Addenbrooke’s Hospital placed in special measures after “serious concerns” are raised by inspectors
One of the biggest NHS trusts in the country has been placed in special measures after inspectors deemed it “inadequate”.
Cambridge University Hospitals NHS Foundation Trust, which runs Addenbrooke’s Hospital, has been told it requires improvement to ensure services are safe and effective.
While staff were found to be caring, inspectors from the Care Quality Commission (CQC) found staff shortages and long-standing “serious” problems that had been ignored.
In maternity, inspectors raised “serious concerns”, including a low midwife-to-birth ratio, and noted wards were closed regularly.
In one example, high levels of nitrous oxide - also known as laughing gas, used for pain relief in childbirth - were detected in the Rosie Birth Centre.
Experts have linked high levels to feelings of dizziness, while other risks include unconsciousness or death if there is a lack of oxygen.
The CQC inspectors said senior managers had been aware of the high levels of gas for more than two years. However, the only action taken was to advise staff to open windows where possible.
In their report, the inspectors also said equipment in the maternity unit was old.
Best practice guidelines were not always followed, including on continuous foetal heart rate monitoring during labour, and the risk of blood clots.
Across the entire trust, inspectors said staff shortages meant there was not enough cover on wards, including critical care, and employees were moved from ward to ward to make up shortfalls.
This meant staff sometimes worked in areas where they lacked training, while some rotas had empty spaces and others were filled with agency workers.
Inspectors also noted a “ disconnect between what was happening on the front line and the senior management team”.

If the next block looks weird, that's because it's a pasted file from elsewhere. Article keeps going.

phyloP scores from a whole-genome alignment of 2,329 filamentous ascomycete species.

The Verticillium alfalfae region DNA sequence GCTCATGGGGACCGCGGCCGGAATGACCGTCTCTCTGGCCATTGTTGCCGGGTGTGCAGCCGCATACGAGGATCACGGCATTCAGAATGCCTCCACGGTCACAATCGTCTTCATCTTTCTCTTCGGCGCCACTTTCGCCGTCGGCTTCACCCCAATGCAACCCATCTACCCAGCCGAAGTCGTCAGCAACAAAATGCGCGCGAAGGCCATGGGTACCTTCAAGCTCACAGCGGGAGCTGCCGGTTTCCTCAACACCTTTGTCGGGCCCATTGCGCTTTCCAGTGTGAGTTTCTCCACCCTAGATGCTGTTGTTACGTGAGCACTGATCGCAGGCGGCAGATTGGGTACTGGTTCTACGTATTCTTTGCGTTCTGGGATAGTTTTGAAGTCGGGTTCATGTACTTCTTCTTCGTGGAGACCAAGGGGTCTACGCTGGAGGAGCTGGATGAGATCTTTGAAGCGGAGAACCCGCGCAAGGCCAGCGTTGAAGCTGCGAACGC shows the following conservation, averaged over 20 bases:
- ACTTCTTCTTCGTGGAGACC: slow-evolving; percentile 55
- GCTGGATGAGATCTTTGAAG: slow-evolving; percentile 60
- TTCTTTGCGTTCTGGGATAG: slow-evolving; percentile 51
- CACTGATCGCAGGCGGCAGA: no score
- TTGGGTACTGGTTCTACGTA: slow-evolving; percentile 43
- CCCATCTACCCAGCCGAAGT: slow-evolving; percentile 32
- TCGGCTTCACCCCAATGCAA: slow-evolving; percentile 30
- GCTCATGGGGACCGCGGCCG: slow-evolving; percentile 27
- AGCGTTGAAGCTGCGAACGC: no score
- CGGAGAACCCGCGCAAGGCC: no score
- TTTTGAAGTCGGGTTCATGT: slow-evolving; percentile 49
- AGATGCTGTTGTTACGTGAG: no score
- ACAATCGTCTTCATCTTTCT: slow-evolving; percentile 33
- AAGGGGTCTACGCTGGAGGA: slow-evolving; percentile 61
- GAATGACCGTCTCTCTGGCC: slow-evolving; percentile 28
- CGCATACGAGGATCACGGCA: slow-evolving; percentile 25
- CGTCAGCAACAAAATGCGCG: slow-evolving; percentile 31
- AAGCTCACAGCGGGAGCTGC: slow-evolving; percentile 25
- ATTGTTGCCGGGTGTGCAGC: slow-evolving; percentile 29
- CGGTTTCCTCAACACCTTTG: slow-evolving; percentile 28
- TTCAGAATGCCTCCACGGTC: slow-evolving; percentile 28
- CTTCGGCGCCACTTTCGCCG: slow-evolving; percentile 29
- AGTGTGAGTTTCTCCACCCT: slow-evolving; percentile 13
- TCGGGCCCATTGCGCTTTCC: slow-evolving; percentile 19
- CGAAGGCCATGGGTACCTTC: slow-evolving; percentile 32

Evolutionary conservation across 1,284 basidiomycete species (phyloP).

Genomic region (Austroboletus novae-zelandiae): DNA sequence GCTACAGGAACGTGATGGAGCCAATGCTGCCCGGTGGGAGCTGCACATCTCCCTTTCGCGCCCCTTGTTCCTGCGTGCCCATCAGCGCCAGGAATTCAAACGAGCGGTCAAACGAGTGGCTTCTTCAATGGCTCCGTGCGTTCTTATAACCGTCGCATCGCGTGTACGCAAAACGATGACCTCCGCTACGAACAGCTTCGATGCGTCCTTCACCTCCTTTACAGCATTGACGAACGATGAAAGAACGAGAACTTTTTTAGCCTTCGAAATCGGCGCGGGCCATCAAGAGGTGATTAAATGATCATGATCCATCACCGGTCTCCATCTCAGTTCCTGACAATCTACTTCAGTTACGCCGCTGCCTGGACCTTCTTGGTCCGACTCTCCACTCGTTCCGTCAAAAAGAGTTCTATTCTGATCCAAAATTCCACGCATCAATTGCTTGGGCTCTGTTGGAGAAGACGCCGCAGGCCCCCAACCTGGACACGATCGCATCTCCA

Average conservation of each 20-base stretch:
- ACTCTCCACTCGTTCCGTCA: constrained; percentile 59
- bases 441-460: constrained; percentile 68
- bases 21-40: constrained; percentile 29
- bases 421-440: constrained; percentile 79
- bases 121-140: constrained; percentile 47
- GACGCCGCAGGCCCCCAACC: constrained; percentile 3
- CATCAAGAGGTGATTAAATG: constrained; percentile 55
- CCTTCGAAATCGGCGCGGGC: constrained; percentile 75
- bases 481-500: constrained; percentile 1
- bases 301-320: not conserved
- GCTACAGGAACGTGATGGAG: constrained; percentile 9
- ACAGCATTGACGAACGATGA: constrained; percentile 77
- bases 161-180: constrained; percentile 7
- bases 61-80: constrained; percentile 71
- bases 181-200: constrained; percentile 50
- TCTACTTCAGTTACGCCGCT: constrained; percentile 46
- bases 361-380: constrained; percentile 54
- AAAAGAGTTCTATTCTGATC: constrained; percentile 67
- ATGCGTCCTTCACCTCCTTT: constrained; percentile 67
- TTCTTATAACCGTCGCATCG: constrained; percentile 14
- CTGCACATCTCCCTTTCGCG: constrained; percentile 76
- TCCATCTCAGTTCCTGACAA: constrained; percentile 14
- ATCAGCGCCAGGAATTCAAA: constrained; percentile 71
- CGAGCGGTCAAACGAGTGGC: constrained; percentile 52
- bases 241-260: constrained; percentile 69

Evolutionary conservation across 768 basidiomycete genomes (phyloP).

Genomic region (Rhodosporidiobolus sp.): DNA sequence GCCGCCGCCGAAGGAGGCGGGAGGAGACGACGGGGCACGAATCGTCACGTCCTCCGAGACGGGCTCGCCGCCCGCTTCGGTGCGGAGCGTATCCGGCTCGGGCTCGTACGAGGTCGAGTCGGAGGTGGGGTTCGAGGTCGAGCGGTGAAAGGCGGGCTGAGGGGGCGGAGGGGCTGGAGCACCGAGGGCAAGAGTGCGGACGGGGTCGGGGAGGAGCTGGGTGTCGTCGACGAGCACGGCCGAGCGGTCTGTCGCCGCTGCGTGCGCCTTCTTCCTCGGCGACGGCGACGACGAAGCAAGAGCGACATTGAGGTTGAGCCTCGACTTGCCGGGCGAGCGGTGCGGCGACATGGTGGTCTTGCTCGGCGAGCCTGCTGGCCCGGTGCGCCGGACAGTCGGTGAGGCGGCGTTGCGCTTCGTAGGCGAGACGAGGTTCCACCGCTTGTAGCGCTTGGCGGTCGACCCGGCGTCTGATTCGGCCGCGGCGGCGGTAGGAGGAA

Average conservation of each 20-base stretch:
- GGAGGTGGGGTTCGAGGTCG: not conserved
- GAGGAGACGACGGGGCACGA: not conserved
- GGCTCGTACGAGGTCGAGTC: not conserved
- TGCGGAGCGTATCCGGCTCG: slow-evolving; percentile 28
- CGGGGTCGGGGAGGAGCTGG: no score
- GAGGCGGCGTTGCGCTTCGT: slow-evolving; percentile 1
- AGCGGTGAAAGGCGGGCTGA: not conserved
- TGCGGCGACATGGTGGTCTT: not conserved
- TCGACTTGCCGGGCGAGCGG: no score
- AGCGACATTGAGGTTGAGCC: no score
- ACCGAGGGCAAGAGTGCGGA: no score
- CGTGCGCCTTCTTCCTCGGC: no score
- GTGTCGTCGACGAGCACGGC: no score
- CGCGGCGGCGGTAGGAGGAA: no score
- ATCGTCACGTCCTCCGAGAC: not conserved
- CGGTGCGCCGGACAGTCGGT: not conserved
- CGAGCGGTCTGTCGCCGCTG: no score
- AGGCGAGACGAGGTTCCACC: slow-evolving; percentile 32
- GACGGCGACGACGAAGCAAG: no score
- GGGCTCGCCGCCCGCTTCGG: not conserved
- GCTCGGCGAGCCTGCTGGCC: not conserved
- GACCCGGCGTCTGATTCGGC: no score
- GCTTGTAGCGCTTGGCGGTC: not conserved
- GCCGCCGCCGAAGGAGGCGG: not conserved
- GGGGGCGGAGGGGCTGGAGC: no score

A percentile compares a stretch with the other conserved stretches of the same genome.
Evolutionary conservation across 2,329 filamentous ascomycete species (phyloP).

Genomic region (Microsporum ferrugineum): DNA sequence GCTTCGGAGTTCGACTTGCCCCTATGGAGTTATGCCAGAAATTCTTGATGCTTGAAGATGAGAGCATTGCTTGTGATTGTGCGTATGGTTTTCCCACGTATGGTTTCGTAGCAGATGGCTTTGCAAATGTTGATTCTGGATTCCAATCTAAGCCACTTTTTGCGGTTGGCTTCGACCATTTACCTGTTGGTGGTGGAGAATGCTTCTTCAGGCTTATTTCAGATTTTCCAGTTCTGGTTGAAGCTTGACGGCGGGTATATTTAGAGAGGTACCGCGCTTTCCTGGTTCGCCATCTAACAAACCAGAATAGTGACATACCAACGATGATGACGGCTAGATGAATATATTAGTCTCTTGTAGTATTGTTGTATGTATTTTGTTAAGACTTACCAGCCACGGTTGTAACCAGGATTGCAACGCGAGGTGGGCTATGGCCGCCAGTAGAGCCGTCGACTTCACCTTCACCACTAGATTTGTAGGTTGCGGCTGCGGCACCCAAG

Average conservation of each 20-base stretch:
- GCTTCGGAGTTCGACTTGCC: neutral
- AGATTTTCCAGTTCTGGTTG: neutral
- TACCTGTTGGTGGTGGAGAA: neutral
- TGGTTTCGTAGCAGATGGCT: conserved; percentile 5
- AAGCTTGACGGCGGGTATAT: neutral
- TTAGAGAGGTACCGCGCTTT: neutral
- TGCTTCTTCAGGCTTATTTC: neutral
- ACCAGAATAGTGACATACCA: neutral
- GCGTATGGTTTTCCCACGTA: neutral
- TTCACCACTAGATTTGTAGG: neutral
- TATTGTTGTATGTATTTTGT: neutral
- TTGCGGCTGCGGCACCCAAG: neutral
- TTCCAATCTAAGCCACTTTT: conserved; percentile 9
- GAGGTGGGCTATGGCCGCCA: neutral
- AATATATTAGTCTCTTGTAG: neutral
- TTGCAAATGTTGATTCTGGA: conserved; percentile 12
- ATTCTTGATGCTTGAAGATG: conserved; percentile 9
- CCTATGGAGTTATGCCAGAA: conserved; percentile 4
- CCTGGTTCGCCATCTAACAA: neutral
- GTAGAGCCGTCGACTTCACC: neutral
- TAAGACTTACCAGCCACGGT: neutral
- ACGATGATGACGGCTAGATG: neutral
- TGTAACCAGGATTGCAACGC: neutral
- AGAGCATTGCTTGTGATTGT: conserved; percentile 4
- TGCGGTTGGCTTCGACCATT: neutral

Many patients were waiting for follow-ups, the CQC found. During the inspection, there was a backlog of 227 ophthalmology and 233 dermatology patients waiting for a call back and a total of 605 across all specialities.
The pressure on surgical services also meant routine operations were often cancelled and patients were waiting longer than the Government’s 18-week target for treatment.
Cambridge University Hospitals NHS Foundation Trust, which has more than 1,000 beds, is already under scrutiny by Monitor over its financial dealings.
The trust is running a deficit of £1.2 million per week and is predicted to overrun by at least £64 million this year.
Former chief executive Keith McNeil, who resigned last week, has defended Addenbrooke’s as “phenomenal”.
“Everywhere across the country people would be very envious of the sort of results we get day in day out,” he said.
“People’s lives are saved every day by that hospital. I cannot see why anybody would want to describe it as inadequate.”
The hospital’s chief finance officer, Paul James, also quit ahead of the CQC report.
The CQC’s chief inspector of hospitals, Professor Sir Mike Richards, said patient safety and welfare was “placed at risk” at the trust because some patients were being looked after by staff who were not properly trained.
He added: “Staff were hard-working, passionate and caring throughout the trust, prepared to go the extra mile for patients, but having to swim upstream against the pressures they faced.”
Trust chairwoman Jane Ramsey said: “I would like to say sorry to our patients for a lack of effective systems and processes across our trust, which has led to the Care Quality Commission today rating our hospitals as inadequate.
“We take this, and being placed in special measures by our regulator Monitor, very seriously.
“Part of Monitor’s enforcement action means we have a number of clearly defined quality, financial and governance failings to rectify as soon as possible. We will take rapid action to address these concerns and maintain our record of safety and high-quality care.
“The care our staff provide has been rated as outstanding and we are very proud of them, and we continue to have a strong track record on safety, clinical excellence and introducing ground-breaking treatments.”
Interim chief executive David Wherrett said: “Against a backdrop of increased demand and tighter resources, our services continue to be recognised nationally and internationally for their safety and patient outcomes.
“Patients are less likely to die here, be harmed, or catch a hospital-acquired infection than at almost any other trust in the country.”
He said he wished to reassure patients that while work was ongoing to address the CQC’s concerns, they will remain “in safe hands, receive outstanding care from compassionate staff and be treated by leading clinicians”.
The CQC also put another trust, East Sussex Healthcare NHS Trust, in special measures.
Inspectors rated the trust as inadequate and pointed to a range of issues, including low staffing levels in surgery, maternity and pharmacy services.